London Tech Collab. The U.S. Navy’s London, U.K.-based NavalX Tech Bridge on June 13 celebrated the opening of a new innovation hub. The U.S. Navy’s NavalX has developed 18 national and international Tech Bridge locations, designed to help better connect the Navy with startups, small businesses, academia, nonprofits and private capital in a way that they are not normally part of the service’s development and acquisition process. The Navy said this London location’s innovation hub will sponsor dialogue, joint investment and cooperative development between the U.S. and U.K. navies. “The opening of the London Tech Bridge’s innovation hub represents a new way for great minds to come together in a unique atmosphere, share ideas and technologies, and foster more effective research collaboration,” Chief of Naval Research Rear Adm. Lorin Selby said at the event. The London Tech Bridge (LTB) was originally launched in late 2020. The Navy said the LTB’s new hub and location will conduct its first ‘Tea and Tech’ event in June, beginning a monthly session with industry in specific technology areas, allowing the companies to pitch ideas and technology to the U.S. and U.K. navies.

LPD-29. The Navy christened the future USS Richard M. McCool Jr. (LPD-29) amphibious transport dock ship at HII’s Ingalls Shipbuilding division in Pascagoula, Miss., on June 11. The ship is named after a Medal of Honor recipient for actions during a World War II kamikaze attack. LPD-29 is the last Flight I San Antonio-class ship but features some improvements as a transition ship to the Flight II variant ships, starting with the future USS Harrisburg (LPD-30). LPD-29 will be the 13th overall San Antonio-class ship.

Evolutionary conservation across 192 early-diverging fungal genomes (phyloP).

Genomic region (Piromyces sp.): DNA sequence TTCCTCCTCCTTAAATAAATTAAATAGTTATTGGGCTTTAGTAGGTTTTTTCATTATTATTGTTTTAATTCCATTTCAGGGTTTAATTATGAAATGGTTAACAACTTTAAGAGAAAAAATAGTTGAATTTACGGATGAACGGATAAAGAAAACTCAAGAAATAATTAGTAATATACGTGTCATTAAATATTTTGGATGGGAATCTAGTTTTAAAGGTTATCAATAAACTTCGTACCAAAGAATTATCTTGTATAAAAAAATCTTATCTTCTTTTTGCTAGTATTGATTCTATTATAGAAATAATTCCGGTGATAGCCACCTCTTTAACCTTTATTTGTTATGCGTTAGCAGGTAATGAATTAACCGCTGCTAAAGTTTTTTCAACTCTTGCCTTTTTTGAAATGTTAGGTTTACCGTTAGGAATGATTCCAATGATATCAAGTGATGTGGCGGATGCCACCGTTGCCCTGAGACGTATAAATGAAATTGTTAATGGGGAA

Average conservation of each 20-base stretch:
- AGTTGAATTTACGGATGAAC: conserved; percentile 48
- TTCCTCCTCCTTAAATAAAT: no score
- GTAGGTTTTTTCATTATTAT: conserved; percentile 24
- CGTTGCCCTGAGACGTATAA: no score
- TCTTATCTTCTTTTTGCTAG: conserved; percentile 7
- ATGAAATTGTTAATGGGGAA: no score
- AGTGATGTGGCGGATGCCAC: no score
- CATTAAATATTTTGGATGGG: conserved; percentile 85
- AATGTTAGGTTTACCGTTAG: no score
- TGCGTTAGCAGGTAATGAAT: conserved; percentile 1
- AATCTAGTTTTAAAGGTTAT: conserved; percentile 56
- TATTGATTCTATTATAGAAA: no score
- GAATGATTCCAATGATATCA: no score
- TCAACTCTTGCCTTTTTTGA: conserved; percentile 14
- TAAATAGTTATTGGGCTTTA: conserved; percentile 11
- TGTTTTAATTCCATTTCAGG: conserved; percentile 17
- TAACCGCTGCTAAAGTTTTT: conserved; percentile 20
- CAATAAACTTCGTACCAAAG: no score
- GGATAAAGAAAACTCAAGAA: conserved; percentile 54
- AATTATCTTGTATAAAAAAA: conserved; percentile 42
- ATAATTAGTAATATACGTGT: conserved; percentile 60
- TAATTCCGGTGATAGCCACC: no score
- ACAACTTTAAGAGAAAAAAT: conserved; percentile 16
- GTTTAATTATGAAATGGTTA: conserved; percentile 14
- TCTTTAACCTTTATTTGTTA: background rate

3rd Fleet. Vice Adm. Michael Boyle relieved Vice Adm. Steve Koehler to be commander of U.S. 3rd Fleet on June 17. Koehler has led the 3rd Fleet for just over a year and is now set to become director for Strategy, Plans and Policy, J-5, Joint Staff, and be appointed as senior member of the Military Staff Committee. Boyle is now the 32nd commander of 3rd Fleet, based in California. Adm. Samuel Paparo, commander of U.S. Pacific Fleet, presided over the ceremony and boasted that Boyle “arrives as prepared as any commander in Third Fleet’s history. He will carry on, continue and lead to ever higher heights the work of this superb team.” Boyle previously served as director of maritime operations at Pacific Fleet since June 2020 and before that had posts including commander of Navy Region Korea and Naval Components U.S. Forces Korea, commander of Carrier Strike Group 12, and director of International Engagements at the Office of Chief of Naval Operation, N52.